Hate instruction books but can't see a way of downloading a Graph of Elevation etc into a usable format so that I can post it on the forum- Any give any clues?

To be honest- At the price this has come down to- I will probably have a Heart monitor to pass onto my son-in-law shortly. and a Wireless computer or two. Everything in one unit and not a great size or weight attached to it. Just hope that I have the capabilities to use it properly.
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Old 02-14-08, 06:21 AM   #8
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One key thing, make sure when you store your bike that your crank and rear wheel magnets are not next to the cadence sensor. If you leave them next to it, it will continue to send signals and you can drain the cadence sensor battery in a day or two. I always make sure I rotate the wheel and crank so the magnets are not close to the sensor. If you do this the HR and Cad batteries last about six months.

As for software get SportTracks, http://www.zonefivesoftware.com/SportTracks/Downloads/, the software is donarware and you can do a whole lot more than with Training center.
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Old 02-14-08, 08:55 AM   #9
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Originally Posted by stapfam View Post
OK

It arrived yesterday and easy enough to programme in the details etc. Haven't fitted the cadence sensor yet but took a ride last night. It works and surprising how steep a %age some of my slopes are. Took it to work and used it on the 30 mile trip in the car. Have to try and get the map sorted as apparantly I spent a lot of time Offroad in the car.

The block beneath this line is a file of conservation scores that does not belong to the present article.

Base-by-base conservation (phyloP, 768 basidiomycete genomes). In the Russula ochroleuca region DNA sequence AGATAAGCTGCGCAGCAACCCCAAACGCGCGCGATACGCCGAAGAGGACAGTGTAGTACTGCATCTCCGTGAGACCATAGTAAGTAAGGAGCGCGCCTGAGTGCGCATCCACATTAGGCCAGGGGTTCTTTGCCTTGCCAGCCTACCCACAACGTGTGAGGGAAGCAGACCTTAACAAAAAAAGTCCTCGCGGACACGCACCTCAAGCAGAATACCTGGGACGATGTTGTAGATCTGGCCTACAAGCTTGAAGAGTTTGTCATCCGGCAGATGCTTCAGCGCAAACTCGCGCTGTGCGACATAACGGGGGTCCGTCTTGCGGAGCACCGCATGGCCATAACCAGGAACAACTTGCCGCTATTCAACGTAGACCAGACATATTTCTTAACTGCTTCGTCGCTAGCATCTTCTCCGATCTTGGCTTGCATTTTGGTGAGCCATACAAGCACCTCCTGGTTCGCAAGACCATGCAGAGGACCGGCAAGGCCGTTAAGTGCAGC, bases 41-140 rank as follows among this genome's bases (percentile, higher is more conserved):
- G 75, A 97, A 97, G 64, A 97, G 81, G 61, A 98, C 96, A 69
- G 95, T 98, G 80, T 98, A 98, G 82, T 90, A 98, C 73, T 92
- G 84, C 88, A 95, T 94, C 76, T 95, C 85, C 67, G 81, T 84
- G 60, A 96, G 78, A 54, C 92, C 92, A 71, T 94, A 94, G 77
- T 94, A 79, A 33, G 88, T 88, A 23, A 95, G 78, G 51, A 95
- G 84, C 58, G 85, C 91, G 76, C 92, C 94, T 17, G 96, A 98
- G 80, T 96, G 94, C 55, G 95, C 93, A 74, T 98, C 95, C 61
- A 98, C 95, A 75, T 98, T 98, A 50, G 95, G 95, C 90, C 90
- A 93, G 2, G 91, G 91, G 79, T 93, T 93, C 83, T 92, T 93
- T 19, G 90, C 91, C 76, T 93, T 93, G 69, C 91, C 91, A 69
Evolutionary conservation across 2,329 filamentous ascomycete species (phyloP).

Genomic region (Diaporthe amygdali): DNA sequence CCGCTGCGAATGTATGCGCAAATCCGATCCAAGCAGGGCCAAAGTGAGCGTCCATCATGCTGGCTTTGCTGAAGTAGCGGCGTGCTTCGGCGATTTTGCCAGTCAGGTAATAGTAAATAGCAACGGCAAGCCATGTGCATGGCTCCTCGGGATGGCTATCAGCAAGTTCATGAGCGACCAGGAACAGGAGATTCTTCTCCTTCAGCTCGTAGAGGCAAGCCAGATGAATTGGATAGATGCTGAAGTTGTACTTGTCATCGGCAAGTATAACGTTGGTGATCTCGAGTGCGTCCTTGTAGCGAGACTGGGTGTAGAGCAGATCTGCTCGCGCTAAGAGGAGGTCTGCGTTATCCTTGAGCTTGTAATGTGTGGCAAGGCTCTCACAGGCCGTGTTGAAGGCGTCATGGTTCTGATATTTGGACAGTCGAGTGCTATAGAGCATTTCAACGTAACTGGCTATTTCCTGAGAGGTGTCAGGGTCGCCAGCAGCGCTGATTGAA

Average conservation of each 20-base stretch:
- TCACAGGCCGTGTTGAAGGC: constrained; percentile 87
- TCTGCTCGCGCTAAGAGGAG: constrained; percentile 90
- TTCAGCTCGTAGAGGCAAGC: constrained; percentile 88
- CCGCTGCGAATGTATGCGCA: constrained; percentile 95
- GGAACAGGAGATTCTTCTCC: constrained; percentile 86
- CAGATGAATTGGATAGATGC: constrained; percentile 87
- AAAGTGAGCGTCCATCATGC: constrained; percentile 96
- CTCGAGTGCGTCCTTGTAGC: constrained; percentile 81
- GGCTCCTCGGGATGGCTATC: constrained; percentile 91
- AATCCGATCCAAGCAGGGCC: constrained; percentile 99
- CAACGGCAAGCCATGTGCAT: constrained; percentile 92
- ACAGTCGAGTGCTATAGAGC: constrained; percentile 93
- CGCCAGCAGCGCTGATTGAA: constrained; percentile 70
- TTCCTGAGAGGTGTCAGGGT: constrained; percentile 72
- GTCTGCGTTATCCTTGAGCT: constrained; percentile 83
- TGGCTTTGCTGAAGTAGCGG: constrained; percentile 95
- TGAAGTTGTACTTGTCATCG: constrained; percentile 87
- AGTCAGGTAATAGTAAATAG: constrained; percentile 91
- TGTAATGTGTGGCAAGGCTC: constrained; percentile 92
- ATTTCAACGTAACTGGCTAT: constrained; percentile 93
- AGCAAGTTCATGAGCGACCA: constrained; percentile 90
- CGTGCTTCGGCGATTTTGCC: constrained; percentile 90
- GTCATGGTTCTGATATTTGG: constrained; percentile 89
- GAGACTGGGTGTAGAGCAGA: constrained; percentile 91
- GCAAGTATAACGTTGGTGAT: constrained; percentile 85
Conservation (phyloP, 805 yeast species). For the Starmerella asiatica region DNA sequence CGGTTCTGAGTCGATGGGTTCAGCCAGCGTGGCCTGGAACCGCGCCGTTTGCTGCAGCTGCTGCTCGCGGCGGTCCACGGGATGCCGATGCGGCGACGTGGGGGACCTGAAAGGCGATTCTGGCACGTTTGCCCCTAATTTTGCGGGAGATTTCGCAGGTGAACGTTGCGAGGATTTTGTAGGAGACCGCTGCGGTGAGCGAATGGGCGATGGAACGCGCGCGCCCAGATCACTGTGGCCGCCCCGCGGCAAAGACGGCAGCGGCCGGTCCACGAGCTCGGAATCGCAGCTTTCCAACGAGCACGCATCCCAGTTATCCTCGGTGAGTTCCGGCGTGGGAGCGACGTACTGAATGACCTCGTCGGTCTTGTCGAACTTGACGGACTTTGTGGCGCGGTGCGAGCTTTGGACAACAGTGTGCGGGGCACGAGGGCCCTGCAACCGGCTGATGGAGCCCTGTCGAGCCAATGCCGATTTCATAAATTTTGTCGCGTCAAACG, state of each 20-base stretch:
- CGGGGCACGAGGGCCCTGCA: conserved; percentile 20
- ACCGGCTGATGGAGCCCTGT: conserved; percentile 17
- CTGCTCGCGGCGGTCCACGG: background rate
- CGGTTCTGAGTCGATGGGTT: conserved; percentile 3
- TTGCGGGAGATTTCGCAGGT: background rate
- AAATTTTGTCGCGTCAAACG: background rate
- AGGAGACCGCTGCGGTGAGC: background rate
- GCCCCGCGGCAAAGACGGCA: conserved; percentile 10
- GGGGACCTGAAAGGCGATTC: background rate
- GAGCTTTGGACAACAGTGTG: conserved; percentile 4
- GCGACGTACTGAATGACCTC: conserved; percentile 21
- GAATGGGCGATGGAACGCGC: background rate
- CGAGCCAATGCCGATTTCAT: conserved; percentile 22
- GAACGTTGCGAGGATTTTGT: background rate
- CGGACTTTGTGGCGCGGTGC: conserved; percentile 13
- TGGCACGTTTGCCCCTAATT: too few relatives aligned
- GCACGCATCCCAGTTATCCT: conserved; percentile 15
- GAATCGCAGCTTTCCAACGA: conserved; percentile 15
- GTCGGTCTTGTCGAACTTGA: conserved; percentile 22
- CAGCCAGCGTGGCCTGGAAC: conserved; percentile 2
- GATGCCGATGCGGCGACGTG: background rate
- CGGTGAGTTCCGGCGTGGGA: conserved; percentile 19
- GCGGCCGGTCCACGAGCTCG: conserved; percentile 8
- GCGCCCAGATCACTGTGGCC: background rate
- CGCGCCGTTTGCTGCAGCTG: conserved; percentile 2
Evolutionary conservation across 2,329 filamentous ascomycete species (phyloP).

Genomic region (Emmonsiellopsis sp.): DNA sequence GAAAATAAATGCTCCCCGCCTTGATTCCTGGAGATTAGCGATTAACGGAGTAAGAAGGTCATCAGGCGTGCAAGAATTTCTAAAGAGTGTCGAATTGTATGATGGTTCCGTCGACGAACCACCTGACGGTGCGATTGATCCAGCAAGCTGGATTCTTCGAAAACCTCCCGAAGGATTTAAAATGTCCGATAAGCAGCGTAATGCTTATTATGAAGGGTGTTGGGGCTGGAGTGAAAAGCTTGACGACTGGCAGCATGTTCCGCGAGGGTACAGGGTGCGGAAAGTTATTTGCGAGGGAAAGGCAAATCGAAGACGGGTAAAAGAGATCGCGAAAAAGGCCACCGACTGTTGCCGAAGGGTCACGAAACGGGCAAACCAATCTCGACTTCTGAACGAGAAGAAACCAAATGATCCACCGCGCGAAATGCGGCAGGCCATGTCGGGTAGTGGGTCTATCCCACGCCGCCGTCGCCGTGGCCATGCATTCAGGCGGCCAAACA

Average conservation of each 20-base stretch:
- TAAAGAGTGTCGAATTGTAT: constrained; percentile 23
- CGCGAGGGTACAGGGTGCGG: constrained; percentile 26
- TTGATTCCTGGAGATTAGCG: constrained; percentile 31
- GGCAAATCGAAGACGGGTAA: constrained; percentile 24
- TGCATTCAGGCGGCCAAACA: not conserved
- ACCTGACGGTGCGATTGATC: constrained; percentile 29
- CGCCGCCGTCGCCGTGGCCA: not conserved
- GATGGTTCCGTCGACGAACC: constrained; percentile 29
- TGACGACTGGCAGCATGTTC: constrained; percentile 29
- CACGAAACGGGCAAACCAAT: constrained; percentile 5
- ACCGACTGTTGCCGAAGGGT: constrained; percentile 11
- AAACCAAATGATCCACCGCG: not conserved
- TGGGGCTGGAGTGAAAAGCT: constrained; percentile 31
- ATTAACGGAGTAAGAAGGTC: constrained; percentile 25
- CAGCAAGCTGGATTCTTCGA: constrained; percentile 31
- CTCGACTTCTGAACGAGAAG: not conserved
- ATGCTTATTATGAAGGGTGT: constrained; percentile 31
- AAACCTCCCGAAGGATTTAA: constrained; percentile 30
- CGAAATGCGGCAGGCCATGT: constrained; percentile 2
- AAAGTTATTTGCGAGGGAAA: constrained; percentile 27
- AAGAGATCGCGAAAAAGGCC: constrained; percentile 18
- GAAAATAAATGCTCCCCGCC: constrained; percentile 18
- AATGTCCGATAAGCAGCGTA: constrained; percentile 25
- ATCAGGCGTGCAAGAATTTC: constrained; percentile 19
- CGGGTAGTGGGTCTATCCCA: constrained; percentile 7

Hate instruction books but can't see a way of downloading a Graph of Elevation etc into a usable format so that I can post it on the forum- Any give any clues?

To be honest- At the price this has come down to- I will probably have a Heart monitor to pass onto my son-in-law shortly. and a Wireless computer or two. Everything in one unit and not a great size or weight attached to it. Just hope that I have the capabilities to use it properly.
Stapfam,
Just wanted to note some caution given to me by my local friendly LBS: I have two bikes on which a 305's cadence sensor is mounted. When I positioned them, I was advised to make sure that there was no way the the sensor, if hit accidently with something like the side of one's foot, can get knocked into the spokes. He recommended to position the sensor far enough forward on the chainstay that part of the sensor would hit the braking rim instead thus blocking it from the spokes. Obviously, we are talking about the main body of the sensor, not the little speed sensor arm attached to it.

Hopefully, this will reduce the possibility of an accidental wheel lockup at some inopportune time.
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Old 02-14-08, 08:57 AM   #10
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Do you have a Mac? Check out Ascent software. It's great!
The most fun is sending your ride to Google earth and watching your ride in 3-D on the terrain.